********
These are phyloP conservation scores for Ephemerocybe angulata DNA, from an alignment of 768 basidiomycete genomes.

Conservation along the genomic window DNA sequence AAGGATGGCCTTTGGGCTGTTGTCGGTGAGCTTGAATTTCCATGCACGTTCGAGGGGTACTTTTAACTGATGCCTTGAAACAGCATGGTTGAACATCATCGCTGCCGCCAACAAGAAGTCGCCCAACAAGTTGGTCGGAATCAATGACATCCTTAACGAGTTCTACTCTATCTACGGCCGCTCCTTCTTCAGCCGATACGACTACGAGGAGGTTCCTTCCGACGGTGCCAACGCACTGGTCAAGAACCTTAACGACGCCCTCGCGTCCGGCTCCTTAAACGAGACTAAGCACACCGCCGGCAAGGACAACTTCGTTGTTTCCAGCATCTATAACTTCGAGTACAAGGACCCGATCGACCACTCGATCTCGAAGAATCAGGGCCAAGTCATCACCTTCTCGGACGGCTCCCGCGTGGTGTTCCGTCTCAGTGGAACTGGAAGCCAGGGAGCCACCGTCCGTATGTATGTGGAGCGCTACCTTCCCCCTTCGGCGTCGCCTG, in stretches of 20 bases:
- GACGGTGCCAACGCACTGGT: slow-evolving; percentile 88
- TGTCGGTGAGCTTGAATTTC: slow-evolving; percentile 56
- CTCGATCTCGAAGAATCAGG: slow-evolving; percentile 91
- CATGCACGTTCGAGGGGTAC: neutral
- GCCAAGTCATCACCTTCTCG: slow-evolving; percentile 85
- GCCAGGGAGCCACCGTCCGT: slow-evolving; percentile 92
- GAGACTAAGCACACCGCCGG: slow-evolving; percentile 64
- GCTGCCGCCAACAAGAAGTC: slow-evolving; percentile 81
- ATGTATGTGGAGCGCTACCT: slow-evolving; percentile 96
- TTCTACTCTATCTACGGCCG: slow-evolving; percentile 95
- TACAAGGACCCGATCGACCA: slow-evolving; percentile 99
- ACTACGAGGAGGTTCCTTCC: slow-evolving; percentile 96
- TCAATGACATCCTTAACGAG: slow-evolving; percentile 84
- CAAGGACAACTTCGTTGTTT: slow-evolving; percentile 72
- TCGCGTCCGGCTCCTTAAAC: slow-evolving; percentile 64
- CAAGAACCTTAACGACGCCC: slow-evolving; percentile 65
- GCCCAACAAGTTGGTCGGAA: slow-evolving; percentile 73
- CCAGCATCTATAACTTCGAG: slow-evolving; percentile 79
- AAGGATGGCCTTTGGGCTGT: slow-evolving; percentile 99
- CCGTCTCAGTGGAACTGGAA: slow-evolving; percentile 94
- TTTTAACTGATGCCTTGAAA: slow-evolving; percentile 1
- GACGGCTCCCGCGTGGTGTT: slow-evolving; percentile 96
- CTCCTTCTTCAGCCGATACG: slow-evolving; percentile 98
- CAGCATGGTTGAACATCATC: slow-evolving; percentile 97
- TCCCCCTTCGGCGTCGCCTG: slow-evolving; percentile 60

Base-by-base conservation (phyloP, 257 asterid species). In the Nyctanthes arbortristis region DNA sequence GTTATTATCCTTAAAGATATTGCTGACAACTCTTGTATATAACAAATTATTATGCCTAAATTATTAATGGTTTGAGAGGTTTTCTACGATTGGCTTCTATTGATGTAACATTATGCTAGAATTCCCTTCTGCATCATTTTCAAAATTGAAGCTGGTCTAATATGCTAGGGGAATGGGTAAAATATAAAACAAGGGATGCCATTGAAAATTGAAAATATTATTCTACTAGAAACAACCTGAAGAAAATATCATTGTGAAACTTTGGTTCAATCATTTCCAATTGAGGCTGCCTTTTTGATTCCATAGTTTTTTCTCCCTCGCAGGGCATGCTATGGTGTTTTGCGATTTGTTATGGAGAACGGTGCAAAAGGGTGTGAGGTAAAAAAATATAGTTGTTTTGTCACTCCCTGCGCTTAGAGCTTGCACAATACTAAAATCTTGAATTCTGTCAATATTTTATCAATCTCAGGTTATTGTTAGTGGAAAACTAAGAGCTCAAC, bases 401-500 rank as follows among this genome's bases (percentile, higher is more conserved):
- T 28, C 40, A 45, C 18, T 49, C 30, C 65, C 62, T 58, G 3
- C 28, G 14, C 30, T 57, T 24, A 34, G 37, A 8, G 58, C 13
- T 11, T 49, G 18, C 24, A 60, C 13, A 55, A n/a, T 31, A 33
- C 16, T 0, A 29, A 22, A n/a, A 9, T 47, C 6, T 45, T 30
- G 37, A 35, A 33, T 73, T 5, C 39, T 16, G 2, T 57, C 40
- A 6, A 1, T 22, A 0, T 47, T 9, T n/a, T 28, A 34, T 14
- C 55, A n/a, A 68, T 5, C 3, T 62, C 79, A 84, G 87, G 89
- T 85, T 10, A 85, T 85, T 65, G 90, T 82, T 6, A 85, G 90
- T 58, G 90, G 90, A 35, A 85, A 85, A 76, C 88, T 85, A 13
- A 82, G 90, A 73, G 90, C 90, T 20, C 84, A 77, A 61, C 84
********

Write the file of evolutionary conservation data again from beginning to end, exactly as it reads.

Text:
These are phyloP conservation scores for Ephemerocybe angulata DNA, from an alignment of 768 basidiomycete genomes.

Conservation along the genomic window DNA sequence AAGGATGGCCTTTGGGCTGTTGTCGGTGAGCTTGAATTTCCATGCACGTTCGAGGGGTACTTTTAACTGATGCCTTGAAACAGCATGGTTGAACATCATCGCTGCCGCCAACAAGAAGTCGCCCAACAAGTTGGTCGGAATCAATGACATCCTTAACGAGTTCTACTCTATCTACGGCCGCTCCTTCTTCAGCCGATACGACTACGAGGAGGTTCCTTCCGACGGTGCCAACGCACTGGTCAAGAACCTTAACGACGCCCTCGCGTCCGGCTCCTTAAACGAGACTAAGCACACCGCCGGCAAGGACAACTTCGTTGTTTCCAGCATCTATAACTTCGAGTACAAGGACCCGATCGACCACTCGATCTCGAAGAATCAGGGCCAAGTCATCACCTTCTCGGACGGCTCCCGCGTGGTGTTCCGTCTCAGTGGAACTGGAAGCCAGGGAGCCACCGTCCGTATGTATGTGGAGCGCTACCTTCCCCCTTCGGCGTCGCCTG, in stretches of 20 bases:
- GACGGTGCCAACGCACTGGT: slow-evolving; percentile 88
- TGTCGGTGAGCTTGAATTTC: slow-evolving; percentile 56
- CTCGATCTCGAAGAATCAGG: slow-evolving; percentile 91
- CATGCACGTTCGAGGGGTAC: neutral
- GCCAAGTCATCACCTTCTCG: slow-evolving; percentile 85
- GCCAGGGAGCCACCGTCCGT: slow-evolving; percentile 92
- GAGACTAAGCACACCGCCGG: slow-evolving; percentile 64
- GCTGCCGCCAACAAGAAGTC: slow-evolving; percentile 81
- ATGTATGTGGAGCGCTACCT: slow-evolving; percentile 96
- TTCTACTCTATCTACGGCCG: slow-evolving; percentile 95
- TACAAGGACCCGATCGACCA: slow-evolving; percentile 99
- ACTACGAGGAGGTTCCTTCC: slow-evolving; percentile 96
- TCAATGACATCCTTAACGAG: slow-evolving; percentile 84
- CAAGGACAACTTCGTTGTTT: slow-evolving; percentile 72
- TCGCGTCCGGCTCCTTAAAC: slow-evolving; percentile 64
- CAAGAACCTTAACGACGCCC: slow-evolving; percentile 65
- GCCCAACAAGTTGGTCGGAA: slow-evolving; percentile 73
- CCAGCATCTATAACTTCGAG: slow-evolving; percentile 79
- AAGGATGGCCTTTGGGCTGT: slow-evolving; percentile 99
- CCGTCTCAGTGGAACTGGAA: slow-evolving; percentile 94
- TTTTAACTGATGCCTTGAAA: slow-evolving; percentile 1
- GACGGCTCCCGCGTGGTGTT: slow-evolving; percentile 96
- CTCCTTCTTCAGCCGATACG: slow-evolving; percentile 98
- CAGCATGGTTGAACATCATC: slow-evolving; percentile 97
- TCCCCCTTCGGCGTCGCCTG: slow-evolving; percentile 60

Base-by-base conservation (phyloP, 257 asterid species). In the Nyctanthes arbortristis region DNA sequence GTTATTATCCTTAAAGATATTGCTGACAACTCTTGTATATAACAAATTATTATGCCTAAATTATTAATGGTTTGAGAGGTTTTCTACGATTGGCTTCTATTGATGTAACATTATGCTAGAATTCCCTTCTGCATCATTTTCAAAATTGAAGCTGGTCTAATATGCTAGGGGAATGGGTAAAATATAAAACAAGGGATGCCATTGAAAATTGAAAATATTATTCTACTAGAAACAACCTGAAGAAAATATCATTGTGAAACTTTGGTTCAATCATTTCCAATTGAGGCTGCCTTTTTGATTCCATAGTTTTTTCTCCCTCGCAGGGCATGCTATGGTGTTTTGCGATTTGTTATGGAGAACGGTGCAAAAGGGTGTGAGGTAAAAAAATATAGTTGTTTTGTCACTCCCTGCGCTTAGAGCTTGCACAATACTAAAATCTTGAATTCTGTCAATATTTTATCAATCTCAGGTTATTGTTAGTGGAAAACTAAGAGCTCAAC, bases 401-500 rank as follows among this genome's bases (percentile, higher is more conserved):
- T 28, C 40, A 45, C 18, T 49, C 30, C 65, C 62, T 58, G 3
- C 28, G 14, C 30, T 57, T 24, A 34, G 37, A 8, G 58, C 13
- T 11, T 49, G 18, C 24, A 60, C 13, A 55, A n/a, T 31, A 33
- C 16, T 0, A 29, A 22, A n/a, A 9, T 47, C 6, T 45, T 30
- G 37, A 35, A 33, T 73, T 5, C 39, T 16, G 2, T 57, C 40
- A 6, A 1, T 22, A 0, T 47, T 9, T n/a, T 28, A 34, T 14
- C 55, A n/a, A 68, T 5, C 3, T 62, C 79, A 84, G 87, G 89
- T 85, T 10, A 85, T 85, T 65, G 90, T 82, T 6, A 85, G 90
- T 58, G 90, G 90, A 35, A 85, A 85, A 76, C 88, T 85, A 13
- A 82, G 90, A 73, G 90, C 90, T 20, C 84, A 77, A 61, C 84